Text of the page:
LOS ANGELES, CA.- Regen Projects
announced an exhibition of new works by Los Angeles artist Doug Aitken. This exhibition will present a series of new text-based light boxes and will feature the west coast debut of the film migration. Aitken explores the themes of temporality, space, memory, movement, and landscape in his work. History and themes of both the past and present are interwoven and reconfigured. His work deconstructs the connection between idea and iconography allowing each to reinvent itself.
Doug Aitken's new light boxes combine image and text in a collision that creates a rupture in which alternate connections are presented. The work frontier depicts a destroyed property on the water's edge, redefining expectations of what a frontier may hold. The images within some of the light boxes are a photographic collage that references Aitken's photographic oeuvre and aesthetic. Experimenting with font, borrowed images, and his own photographs, the light boxes will be presented in the darkened gallery, glowing and playing off of one another. The disjunction of word, image, and light in these works also moves toward a cinematic whole, creating panoramic landscapes through text.
Presented alongside the light boxes will be Aitken's first large scale public installation in Los Angeles, migration. The film, the first installment in a three-part trilogy entitled empire, debuted at the 2008 Carnegie International. This hallucinatory epic depicts the movements of migratory animals as they pass through vacant and deserted hotel and motel rooms, delineating a nomadic passage across America from east to west. Fittingly making its first appearance on the west coast, this large-scale cinematic installation will be presented to the public on Santa Monica Boulevard projected onto the courtyard of Regen Projects II; visible only at night from sunset to sunrise. In addition to the nighttime public presentation, migration will also be exhibited at the 633 North Almont Drive space on an indoor billboard accompanied by its original score.
Settlers who met the untamed wilderness to forge new ways of life defined westward expansion. Aitken's migratory landscape in migration is the opposite; it is a landscape completely devoid of human presence. His non-linear narrative presents a series of different sequences in which the animals and their actions are unique while the rooms and their components are indistinguishable. Hotels such as these offer a sense of both security and isolation and while some animals adapt to these surroundings, others seem conspicuously strange. Rarely do we get to examine these creatures so closely. Their movements and presence make the viewer acutely aware of scale, calling into question various relationships; the most apparent of which is the relationship of the natural and the man-made. In this encounter between the urban and the indigenous the viewer gets a sense of both displacement and habituation. As one critic describes:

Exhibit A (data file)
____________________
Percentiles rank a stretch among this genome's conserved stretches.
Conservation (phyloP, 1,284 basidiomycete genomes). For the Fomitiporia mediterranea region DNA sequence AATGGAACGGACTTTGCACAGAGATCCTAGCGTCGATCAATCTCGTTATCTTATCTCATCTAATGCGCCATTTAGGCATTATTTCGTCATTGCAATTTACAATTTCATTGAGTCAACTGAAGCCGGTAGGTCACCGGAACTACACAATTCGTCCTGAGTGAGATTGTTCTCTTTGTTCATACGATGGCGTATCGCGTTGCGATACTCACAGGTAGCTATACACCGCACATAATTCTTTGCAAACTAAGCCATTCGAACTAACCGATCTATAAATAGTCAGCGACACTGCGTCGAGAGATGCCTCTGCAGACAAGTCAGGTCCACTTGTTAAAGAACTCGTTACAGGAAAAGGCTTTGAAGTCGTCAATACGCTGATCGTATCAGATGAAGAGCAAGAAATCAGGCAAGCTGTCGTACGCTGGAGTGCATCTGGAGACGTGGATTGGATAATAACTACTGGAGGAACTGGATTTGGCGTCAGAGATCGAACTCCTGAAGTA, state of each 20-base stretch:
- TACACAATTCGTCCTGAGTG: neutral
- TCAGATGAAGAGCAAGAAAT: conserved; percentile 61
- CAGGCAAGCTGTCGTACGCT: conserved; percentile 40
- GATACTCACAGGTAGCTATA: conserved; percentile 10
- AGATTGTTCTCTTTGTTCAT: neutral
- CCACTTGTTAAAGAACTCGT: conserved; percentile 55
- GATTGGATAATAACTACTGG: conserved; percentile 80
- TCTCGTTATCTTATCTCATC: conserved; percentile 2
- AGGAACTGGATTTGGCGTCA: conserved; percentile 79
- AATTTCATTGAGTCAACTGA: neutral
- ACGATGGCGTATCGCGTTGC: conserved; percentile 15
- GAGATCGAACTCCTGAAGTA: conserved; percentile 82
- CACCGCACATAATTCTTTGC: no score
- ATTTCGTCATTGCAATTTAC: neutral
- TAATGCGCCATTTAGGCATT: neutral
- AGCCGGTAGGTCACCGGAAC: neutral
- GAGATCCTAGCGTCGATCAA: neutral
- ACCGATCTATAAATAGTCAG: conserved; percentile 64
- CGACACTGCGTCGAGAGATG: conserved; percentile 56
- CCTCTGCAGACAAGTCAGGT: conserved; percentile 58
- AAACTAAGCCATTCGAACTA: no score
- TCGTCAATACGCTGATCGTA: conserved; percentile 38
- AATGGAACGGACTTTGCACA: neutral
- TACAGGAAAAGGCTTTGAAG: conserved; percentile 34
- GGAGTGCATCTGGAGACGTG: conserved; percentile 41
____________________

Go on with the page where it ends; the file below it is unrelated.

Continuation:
"One by one, at different hotels, the animals behave as they behave, sniffing the air, twitching their noses to orient themselves in the desolate human habitat. Imbued with Aitken's usual intimations of planetary solitude, his sense of spatial dislocation, and gorgeous formalized perception, these images...have the quality not so much of a nonlinear narrative as of a mirage." (Kim Levin, Artnews, January 2009, p. 110.)
Aitken's work has been exhibited extensively at museums and galleries worldwide, including his 2007 exhibition "sleepwalkers," a large-scale outdoor installation at the Museum of Modern Art, New York. He has had numerous solo exhibitions including shows at the Serpentine Gallery, the Kunstmuseum Wolfsberg, the Kunsthaus Bregenz and the Kunsthalle Zurich. Aitken was awarded the international prize at the Venice Biennale in 1999 and was included in the 2000 Whitney Biennial.